In her first submission, fellowship applicant Akanshha Agrawal wrote on the free speech, morality and trademark law debate in light of the recent Iancu v Brunetti decision of the Supreme Court of the United States. She discussed the implications of the decision to strike down the ground of immorality to refuse trademark registration, including concerns overuse of racial slurs in trademarks. She also noted the use of ‘Urban Dictionary’ as evidence in the case. In the next part of her post, she will discuss potential implications on Indian jurisprudence around the immorality exclusion.
In a post co-authored by Pankhuri and Bhavik Shukla, it was reported that the Patent Office has released a list of newly enrolled/ retained scientific advisors last month. A total of 37 advisors have been included in the list. They note that despite this announcement, several rules may have been flouted, including those relating to annual updation of the list and the failure to include photographs and signature specimen, amongst others.
Justice Ravindra Bhat has recently been appointed to the Supreme Court of India. In his post, Prashant notes that this is a positive development for Indian IP jurisprudence since Justice Bhat has written several judgments on important IP cases, including the Roche v Cipla matter and the Monsanto case.
Divij wrote a post on the ruling of the CJEU in Case C-18/18 – Eva Glawischnig-Piesczek v Facebook Ireland Limited. In this case, the CJEU held that national courts may direct injunctions against online content-hosting intermediaries like Facebook, which require the intermediary to block the specific content globally, as well as blocking identical or equivalent content or information. Divij notes that this marks a crucial turn in online content regulation in the EU, as it explicitly endorses a ‘notice-and-stay down’ standard for content removal, and endorses upload filters for online content. He argues that the judgment marks a clear acknowledgement that the EU is willing to subject intermediaries to more stringent rules for preserving individual rights, at the same time, the ruling offers little balance on considerations of issues of freedom of expression.
The CJEU recently delivered two significant judgements on the scope of the delisting and de-indexing requirements (or the Right to Be Forgotten) to be followed by search engine operators under the EU’s data protection laws. In his post, Divij discusses the implications of these judgments. The first case seems to have held that Google is not obliged to carry out de-linking requests globally. In the second case, the Court held that for information that falls in special (sensitive) categories, there is a default obligation on search engines to de-link such information. Divij is sceptical about whether these decisions are victories for free speech in light of existing jurisprudence.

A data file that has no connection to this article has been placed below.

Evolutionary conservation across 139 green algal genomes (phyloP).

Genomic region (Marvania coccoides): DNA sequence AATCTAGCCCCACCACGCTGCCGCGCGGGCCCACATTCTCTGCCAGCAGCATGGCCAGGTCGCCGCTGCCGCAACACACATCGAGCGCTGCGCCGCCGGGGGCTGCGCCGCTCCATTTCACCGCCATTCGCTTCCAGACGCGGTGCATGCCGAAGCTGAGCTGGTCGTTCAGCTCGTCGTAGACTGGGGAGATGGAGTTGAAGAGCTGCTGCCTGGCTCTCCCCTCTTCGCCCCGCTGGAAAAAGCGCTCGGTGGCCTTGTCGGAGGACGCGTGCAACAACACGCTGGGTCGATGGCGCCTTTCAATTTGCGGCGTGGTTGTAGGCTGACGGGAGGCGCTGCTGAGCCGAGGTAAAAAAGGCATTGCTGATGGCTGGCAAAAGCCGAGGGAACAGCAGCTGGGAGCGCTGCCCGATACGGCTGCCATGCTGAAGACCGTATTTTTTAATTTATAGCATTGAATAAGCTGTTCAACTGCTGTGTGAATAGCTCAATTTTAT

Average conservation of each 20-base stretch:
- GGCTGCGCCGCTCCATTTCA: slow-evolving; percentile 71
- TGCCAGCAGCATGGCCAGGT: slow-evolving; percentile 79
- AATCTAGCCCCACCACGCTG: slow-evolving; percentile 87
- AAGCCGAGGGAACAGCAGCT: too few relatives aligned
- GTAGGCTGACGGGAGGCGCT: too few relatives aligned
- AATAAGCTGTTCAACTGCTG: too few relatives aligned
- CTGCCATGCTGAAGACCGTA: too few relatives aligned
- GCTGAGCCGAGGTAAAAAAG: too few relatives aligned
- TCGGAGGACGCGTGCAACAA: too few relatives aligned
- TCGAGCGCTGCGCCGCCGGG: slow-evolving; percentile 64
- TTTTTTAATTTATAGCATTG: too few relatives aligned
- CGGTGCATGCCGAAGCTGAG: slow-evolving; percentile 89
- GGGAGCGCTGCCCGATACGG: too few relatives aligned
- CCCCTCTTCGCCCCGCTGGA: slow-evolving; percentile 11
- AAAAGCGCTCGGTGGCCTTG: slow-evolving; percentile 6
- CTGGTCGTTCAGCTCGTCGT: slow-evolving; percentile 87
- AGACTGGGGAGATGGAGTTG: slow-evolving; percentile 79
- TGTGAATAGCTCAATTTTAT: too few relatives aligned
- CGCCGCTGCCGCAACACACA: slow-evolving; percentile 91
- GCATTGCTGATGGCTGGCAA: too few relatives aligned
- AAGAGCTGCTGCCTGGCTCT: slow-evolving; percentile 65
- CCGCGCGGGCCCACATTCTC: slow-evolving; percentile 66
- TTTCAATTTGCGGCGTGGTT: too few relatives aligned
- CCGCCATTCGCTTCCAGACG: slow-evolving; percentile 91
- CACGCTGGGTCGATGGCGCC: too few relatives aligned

In her second submission, fellowship applicant Akanshha Agrawal wrote on the issues and challenges with the DPIIT’s Draft Guidelines on Geographical Indications Logo and Tagline. The draft proposes to create a logo and tagline as a mark that certifies goods that have received GI tags. She notes that while the draft will improve awareness and identification of GI goods, it fails to create a time limit on processing requests for grant and place responsibility on the government for misuse of the logo, amongst other things.
The Trade Marks Registry (TMR) had issued a public notice requesting suggestions from stakeholders regarding the display and availability of documents on its official website. In her post, Aparajita discusses the merits of the changes proposed, including the distinction created between a category of documents that will be fully accessible and can be viewed/downloaded by the public and a second category that will contain only the name of the document but viewing/downloading will be restricted in light of the RTI Act.
Pankhuri brought to our notice the Second IP & Innovation Researchers of Asia Conference, which will be held on February 27 & 28, 2020 at the Faculty of Law, Universitas Indonesia, in Jakarta, Indonesia. The deadline for submission of the request to present a paper and the abstract is October 30, 2019.
Pankhuri brought to our notice the call for papers for the NUALS Intellectual Property Law Review, operating under the aegis of the Centre for Intellectual Property Rights (CIPR), NUALS. The deadline for submissions is December 15, 2019.